The former vice president called it “overwhelmingly clear” that not only Russia but also China and Iran are interfering in the current election. “They will pay a price if I’m elected,” he pledged.
Trump not only made no such pledge, but he also fundamentally mischaracterized the public statements of his own intelligence community by claiming Russia does not want him to be reelected.
Debate moderator Kristen Welker asked Trump about intelligence community allegations this week that Russia and Iran have both obtained U.S. voter data and that Iran has already used it to harass and mislead Democratic voters. Trump replied that Director of National Intelligence John Ratcliffe told him “the one thing that’s common to both of them, they both want you to lose because there has been nobody tougher to Russia … There has been nobody tougher on Russia than Donald Trump.”
In fact, U.S. intelligence officials have concluded Russian President Vladimir Putin prefers Trump's reelection, while China and Iran favor his defeat.
That was just the latest mischaracterization after four years during which Trump has repeatedly wavered on whether Russia interfered in the 2016 election and evaded the topic of election security, which he appears to view as undermining the legitimacy of his 2016 victory.
Biden, meanwhile, correctly stated the intelligence community’s conclusion that Putin does not want him to win: “Everything [that] is going on here about Russia is wanting to make sure that I do not get elected the next president of the United States because they know I know them and they know me,” he said.
Indeed, Trump spent most of the election security portion of the debate not talking about election security at all.
Instead, he leveled a series of unsubstantiated charges about Biden’s family, most of them based on unverified documents reported by the New York Post that may be part of a Russian disinformation operation.
Biden pointed out that dozens of former national security officials signed a letter saying those documents, which were allegedly discovered on a laptop left in a Delaware computer repair shop, have “all the classic earmarks of a Russian information operation.”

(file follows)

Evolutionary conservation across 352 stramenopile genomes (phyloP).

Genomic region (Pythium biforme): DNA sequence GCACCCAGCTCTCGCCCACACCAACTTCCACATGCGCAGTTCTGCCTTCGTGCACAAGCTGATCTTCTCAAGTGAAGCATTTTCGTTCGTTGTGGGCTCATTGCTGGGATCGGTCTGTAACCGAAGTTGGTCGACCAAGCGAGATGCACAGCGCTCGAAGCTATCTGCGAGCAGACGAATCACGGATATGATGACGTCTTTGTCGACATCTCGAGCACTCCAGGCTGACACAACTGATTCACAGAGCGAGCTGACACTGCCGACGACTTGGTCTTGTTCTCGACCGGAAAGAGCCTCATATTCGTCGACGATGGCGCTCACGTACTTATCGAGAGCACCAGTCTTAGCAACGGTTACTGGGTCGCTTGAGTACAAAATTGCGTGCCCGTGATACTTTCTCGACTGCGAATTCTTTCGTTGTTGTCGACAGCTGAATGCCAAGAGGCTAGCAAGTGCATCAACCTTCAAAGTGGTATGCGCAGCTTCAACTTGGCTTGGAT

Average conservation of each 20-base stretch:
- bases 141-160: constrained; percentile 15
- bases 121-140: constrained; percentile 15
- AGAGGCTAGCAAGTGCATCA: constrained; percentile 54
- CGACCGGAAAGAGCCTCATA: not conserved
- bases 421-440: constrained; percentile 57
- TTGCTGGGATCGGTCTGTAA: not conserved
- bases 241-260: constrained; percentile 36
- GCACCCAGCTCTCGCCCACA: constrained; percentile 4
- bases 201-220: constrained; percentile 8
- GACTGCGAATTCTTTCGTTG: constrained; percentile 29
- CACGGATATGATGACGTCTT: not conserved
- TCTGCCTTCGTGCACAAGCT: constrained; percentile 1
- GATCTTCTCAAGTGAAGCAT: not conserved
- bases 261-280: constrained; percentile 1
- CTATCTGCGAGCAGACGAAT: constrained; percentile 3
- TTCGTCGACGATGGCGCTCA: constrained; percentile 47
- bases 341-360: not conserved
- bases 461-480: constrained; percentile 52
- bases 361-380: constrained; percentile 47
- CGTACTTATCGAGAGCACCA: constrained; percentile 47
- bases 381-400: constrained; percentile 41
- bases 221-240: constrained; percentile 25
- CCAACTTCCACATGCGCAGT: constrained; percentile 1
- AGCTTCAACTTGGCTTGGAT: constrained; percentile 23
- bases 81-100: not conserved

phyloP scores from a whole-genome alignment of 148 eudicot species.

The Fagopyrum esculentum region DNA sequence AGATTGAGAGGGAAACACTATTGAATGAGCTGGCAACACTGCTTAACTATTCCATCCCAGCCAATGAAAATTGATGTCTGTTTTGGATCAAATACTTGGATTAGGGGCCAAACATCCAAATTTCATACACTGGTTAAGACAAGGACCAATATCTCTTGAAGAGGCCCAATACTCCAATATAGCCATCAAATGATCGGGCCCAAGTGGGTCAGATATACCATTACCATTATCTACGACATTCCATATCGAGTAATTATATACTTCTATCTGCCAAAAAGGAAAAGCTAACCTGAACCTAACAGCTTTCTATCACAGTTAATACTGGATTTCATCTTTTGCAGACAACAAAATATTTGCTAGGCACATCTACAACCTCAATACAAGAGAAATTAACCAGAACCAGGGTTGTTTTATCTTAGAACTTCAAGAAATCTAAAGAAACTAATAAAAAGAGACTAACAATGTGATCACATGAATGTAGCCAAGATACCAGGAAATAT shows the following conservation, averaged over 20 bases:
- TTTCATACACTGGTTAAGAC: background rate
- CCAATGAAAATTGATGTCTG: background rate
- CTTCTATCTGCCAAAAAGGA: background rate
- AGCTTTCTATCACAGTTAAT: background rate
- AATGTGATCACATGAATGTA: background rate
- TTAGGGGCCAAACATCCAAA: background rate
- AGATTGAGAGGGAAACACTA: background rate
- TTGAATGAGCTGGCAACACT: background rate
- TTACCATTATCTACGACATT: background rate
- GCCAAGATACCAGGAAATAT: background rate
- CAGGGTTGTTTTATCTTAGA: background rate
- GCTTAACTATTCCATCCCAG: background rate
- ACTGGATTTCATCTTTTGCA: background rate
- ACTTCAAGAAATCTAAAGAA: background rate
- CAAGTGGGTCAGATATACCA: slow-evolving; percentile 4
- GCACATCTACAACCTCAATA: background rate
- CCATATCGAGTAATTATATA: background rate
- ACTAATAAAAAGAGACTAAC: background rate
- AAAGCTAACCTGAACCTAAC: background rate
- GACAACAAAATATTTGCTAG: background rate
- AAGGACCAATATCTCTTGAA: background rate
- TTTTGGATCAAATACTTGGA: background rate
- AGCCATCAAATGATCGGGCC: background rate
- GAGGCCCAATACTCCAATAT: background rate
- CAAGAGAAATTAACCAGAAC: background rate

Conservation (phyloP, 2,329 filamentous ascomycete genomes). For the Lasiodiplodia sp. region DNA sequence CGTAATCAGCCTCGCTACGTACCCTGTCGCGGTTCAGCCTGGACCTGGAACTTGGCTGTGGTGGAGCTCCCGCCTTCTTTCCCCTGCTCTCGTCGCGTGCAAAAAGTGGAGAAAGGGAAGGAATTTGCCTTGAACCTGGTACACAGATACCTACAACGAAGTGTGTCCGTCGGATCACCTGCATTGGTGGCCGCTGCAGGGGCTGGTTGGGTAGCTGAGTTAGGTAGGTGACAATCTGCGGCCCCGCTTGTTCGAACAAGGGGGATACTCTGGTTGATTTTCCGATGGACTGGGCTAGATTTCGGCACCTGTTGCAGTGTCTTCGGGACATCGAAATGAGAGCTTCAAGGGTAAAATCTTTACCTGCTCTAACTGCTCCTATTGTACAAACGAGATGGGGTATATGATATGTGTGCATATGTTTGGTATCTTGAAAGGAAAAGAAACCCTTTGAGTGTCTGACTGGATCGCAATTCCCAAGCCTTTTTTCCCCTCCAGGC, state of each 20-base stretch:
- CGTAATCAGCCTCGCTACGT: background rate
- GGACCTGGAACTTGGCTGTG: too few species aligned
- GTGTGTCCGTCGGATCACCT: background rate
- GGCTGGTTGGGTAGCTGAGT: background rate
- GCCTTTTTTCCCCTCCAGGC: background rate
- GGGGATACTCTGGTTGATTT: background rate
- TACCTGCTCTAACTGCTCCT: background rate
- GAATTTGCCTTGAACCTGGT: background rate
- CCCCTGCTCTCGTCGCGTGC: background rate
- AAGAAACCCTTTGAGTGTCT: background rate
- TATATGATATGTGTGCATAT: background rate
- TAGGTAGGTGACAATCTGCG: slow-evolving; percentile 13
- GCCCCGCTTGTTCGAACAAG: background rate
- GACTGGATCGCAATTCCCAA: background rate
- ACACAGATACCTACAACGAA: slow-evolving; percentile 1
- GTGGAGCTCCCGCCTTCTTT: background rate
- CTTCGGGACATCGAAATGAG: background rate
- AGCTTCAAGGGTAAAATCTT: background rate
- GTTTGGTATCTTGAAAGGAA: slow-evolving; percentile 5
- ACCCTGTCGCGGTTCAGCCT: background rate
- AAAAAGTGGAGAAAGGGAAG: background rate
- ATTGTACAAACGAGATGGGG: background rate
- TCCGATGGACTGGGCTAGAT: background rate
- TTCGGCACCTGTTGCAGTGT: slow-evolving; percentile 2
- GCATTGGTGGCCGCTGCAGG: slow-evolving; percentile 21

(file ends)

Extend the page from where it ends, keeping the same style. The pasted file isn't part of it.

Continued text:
But Trump mocked the notion: “You mean the laptop is now another Russia, Russia, Russia hoax?” he said. “You have to be kidding. Here we go again with Russia.”
The Washington Post has not been able to verify the authenticity of any of the documents reported by the New York Post. Ratcliffe has disputed that Russia played a role in producing the documents, which were supplied by Trump ally Rudolph W. Giuliani. The FBI told lawmakers it has “nothing to add at this time” to Ratcliffe’s claims.
Biden called Trump’s claims “garbage.”
“Nobody believes it except him and his good friend Rudy Giuliani,” he said.
National security pros slammed Trump for his apparent disinterest in Russian efforts to undermine the election.
Here’s political scientist and author David Rothkopf:
Philip J. Crowley, a top State Department official during the Obama administration:
Samantha Vinograd, an Obama White House official:
The debate came as concern about election interference is at a peak.
Just the night before, Ratcliffe and FBI Director Christopher A. Wray said Iran was behind thousands of threatening emails sent to Democratic voters that claimed to be from the Proud Boys, a far-right group that supports Trump.
The emails, which purported to have voters’ addresses and other personal information, threatened, “You will vote for Trump on Election Day or we will come after you.” They were sent to voters in Florida, Alaska, Pennsylvania and Arizona.
Russia might have even bigger plans.
Russian hackers have compromised state and local computer networks in recent days, which could be a steppingstone to operations on Election Day and its immediate aftermath, aimed at sowing disputes about the results, Ellen Nakashima, Shane Harris and Devlin Barrett report.